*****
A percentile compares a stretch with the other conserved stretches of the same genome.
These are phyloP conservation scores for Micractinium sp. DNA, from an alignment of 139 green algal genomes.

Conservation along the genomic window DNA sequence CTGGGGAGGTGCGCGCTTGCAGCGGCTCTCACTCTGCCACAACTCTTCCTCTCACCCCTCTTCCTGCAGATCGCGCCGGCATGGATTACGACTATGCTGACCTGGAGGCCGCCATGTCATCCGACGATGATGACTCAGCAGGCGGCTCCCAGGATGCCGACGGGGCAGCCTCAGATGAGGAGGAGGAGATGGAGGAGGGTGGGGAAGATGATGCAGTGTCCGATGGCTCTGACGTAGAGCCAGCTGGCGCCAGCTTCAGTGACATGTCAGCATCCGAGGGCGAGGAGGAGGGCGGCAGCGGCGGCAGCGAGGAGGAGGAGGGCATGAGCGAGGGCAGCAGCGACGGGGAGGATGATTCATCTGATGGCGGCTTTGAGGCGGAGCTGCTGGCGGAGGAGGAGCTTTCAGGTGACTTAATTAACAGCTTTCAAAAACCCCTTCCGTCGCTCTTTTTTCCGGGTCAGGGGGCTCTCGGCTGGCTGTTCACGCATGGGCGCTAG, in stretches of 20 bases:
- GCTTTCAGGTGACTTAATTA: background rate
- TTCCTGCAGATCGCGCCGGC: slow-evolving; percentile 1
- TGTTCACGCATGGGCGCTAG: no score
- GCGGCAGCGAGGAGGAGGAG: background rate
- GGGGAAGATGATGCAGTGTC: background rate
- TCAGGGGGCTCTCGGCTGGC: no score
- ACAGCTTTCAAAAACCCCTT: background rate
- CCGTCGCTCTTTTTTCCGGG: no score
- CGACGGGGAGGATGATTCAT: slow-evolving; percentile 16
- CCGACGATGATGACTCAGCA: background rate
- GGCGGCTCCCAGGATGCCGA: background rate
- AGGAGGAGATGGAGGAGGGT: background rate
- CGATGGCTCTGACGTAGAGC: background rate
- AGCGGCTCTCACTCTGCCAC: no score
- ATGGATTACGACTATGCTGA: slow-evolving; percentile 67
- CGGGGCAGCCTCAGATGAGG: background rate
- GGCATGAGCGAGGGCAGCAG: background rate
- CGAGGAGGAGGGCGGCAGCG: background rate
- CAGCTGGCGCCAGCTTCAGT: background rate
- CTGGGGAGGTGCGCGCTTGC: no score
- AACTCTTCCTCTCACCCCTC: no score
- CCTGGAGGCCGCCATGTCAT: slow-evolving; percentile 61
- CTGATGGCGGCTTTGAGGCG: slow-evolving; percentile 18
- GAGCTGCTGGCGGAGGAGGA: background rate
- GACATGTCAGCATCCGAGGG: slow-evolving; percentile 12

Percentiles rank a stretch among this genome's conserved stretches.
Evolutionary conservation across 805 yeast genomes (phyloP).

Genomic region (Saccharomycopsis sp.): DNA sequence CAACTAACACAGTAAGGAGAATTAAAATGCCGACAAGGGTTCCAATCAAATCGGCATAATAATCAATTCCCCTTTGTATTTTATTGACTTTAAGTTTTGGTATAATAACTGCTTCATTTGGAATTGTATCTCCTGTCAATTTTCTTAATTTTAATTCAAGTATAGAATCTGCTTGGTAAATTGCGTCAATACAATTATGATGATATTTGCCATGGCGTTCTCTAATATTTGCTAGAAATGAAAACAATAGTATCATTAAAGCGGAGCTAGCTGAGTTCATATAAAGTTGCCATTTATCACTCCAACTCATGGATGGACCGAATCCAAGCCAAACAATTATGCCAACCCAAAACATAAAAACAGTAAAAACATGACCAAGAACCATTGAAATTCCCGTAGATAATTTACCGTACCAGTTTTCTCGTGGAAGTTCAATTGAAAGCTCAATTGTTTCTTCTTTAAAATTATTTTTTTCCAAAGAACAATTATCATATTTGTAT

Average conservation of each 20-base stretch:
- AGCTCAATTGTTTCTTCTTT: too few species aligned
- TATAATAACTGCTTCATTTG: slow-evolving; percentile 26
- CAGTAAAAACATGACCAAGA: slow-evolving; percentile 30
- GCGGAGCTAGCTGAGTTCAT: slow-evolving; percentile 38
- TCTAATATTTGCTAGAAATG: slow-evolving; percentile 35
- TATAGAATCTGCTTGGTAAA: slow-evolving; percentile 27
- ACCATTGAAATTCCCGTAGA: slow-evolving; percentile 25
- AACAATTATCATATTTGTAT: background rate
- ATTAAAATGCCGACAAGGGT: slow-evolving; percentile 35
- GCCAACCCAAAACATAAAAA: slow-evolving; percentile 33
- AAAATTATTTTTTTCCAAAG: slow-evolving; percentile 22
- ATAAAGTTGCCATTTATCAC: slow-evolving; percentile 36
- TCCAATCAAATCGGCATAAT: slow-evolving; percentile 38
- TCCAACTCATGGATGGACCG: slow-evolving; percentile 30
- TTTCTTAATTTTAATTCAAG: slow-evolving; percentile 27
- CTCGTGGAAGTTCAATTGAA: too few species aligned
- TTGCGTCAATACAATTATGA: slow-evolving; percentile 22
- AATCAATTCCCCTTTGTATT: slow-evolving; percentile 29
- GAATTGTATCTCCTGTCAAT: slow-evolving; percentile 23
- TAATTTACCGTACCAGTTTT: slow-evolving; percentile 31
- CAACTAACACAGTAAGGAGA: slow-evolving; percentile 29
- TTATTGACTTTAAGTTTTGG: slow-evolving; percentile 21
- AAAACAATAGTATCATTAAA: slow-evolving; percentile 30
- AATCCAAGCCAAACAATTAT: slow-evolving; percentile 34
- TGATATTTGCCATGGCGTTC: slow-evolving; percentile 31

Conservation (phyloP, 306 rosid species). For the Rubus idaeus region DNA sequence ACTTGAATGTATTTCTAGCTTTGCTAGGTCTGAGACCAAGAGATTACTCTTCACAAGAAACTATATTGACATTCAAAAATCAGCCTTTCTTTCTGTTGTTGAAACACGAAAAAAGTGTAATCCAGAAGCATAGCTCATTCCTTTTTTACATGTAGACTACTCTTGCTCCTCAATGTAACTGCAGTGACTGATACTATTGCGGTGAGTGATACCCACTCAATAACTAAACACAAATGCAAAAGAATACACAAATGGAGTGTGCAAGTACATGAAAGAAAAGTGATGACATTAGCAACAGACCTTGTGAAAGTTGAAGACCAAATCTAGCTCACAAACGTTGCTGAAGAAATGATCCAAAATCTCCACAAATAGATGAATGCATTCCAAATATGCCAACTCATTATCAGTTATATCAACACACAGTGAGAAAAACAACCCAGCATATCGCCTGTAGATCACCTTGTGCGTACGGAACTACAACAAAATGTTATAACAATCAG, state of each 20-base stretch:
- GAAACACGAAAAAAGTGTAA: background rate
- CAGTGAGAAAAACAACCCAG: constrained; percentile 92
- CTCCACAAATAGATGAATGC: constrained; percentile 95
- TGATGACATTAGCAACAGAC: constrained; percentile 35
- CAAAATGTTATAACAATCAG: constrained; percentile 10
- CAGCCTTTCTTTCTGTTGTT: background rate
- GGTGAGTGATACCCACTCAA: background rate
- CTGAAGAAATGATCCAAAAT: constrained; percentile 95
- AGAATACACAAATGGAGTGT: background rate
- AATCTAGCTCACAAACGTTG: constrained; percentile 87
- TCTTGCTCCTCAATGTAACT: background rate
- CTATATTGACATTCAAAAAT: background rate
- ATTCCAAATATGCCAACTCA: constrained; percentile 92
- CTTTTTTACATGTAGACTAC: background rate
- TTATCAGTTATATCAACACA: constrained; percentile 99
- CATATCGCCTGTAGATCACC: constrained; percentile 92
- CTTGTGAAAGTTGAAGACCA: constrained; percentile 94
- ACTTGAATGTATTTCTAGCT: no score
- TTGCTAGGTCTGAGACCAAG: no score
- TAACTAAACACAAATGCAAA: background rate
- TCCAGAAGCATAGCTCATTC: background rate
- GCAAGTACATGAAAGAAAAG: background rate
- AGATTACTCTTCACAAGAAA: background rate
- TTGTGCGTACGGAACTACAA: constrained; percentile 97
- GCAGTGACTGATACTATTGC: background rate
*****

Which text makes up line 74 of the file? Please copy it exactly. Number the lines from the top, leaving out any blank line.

- CATATCGCCTGTAGATCACC: constrained; percentile 92